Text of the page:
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Friday, January 21, 2011

Review: A Small World; or proof the iPad is board game paradise

The iPad is host to a whole range of board games - timeless and obscure, complex and family-orientated. At Digitally Downloaded, we've already reviewed the brilliant Reiner Knizia's Samurai, and A Small World is even better proof that the iPad is really, really good for board games.

A Small World even goes as far as to start out by asking the iPad be placed down on the table between two human players - this is not a video game adaptation of the board game, but the actual board game packed into a digital format.

Of course, there is some (decent) AI to play against when there's no human companionship, but that's an inferior experience. There's no online option, but that, again would have be an inferior experience so it's no great loss. The beauty of board games is in the social interactions that they encourage, and A Small World is wise to encourage that.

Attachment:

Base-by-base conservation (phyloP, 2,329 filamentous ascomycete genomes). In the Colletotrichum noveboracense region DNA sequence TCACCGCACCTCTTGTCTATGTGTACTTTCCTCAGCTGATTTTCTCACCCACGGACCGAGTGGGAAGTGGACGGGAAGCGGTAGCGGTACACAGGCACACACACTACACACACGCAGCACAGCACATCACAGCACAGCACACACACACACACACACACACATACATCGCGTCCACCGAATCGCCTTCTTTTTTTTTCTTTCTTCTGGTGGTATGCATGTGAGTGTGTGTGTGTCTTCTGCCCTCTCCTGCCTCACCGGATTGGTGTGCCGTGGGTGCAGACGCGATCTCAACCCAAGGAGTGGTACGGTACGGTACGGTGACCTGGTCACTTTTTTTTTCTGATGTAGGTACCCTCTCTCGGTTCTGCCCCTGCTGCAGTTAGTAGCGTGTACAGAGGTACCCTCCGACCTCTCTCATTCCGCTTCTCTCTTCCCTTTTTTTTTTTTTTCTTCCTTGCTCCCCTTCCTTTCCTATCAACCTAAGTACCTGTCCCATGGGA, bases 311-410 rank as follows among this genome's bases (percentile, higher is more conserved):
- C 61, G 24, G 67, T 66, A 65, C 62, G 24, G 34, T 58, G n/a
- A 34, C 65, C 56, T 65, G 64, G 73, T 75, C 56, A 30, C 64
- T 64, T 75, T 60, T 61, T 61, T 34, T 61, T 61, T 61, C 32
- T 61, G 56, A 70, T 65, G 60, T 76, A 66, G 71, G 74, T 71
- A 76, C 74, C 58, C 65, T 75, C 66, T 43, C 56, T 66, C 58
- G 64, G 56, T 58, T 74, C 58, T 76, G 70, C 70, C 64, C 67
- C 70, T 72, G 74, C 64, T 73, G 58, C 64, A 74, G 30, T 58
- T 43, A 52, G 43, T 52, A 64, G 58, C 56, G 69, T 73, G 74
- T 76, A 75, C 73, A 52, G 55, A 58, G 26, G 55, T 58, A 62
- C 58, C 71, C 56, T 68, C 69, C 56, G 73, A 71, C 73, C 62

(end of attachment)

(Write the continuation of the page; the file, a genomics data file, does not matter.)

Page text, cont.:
None of this is to suggest the package is no-frills, or 'budget,' because it's actually a very high-quality copy of the game. Visually it's vibrant, the music and sound effects are pleasant, and there's even some DLC in the form of 'expansion packs' that add a lot of extra gameplay for the faithful at a minimum price.

And the game itself is the kind of board game you want to play. In simple terms - you're tasked with capturing territories in a fantasy world using fantasy characters. Races are not equally powerful, but the more powerful the race, the more it's going to cost you. The person with the most points at the end is the winner, so A Small World is a constant stream of basic cost/ benefit analysis that is instantly approachable, but infinitely deep.

Games will take about 30 minutes to complete, so while it's a strictly 2-player game, and thus not good for parties, it's also not a time drain.

A Small World is somewhat experimental. It demands to be treated like a board game, and not like a video game, and it's largely successful. It's the kind of game that could only work on the nice, big screen of an iPad, and given that it's cheaper than a physical copy of the board game, it's a wise investment for anyone who enjoys an evening sitting around a table playing games with family or friends.

Review: A Small World; or proof the iPad is board game paradise
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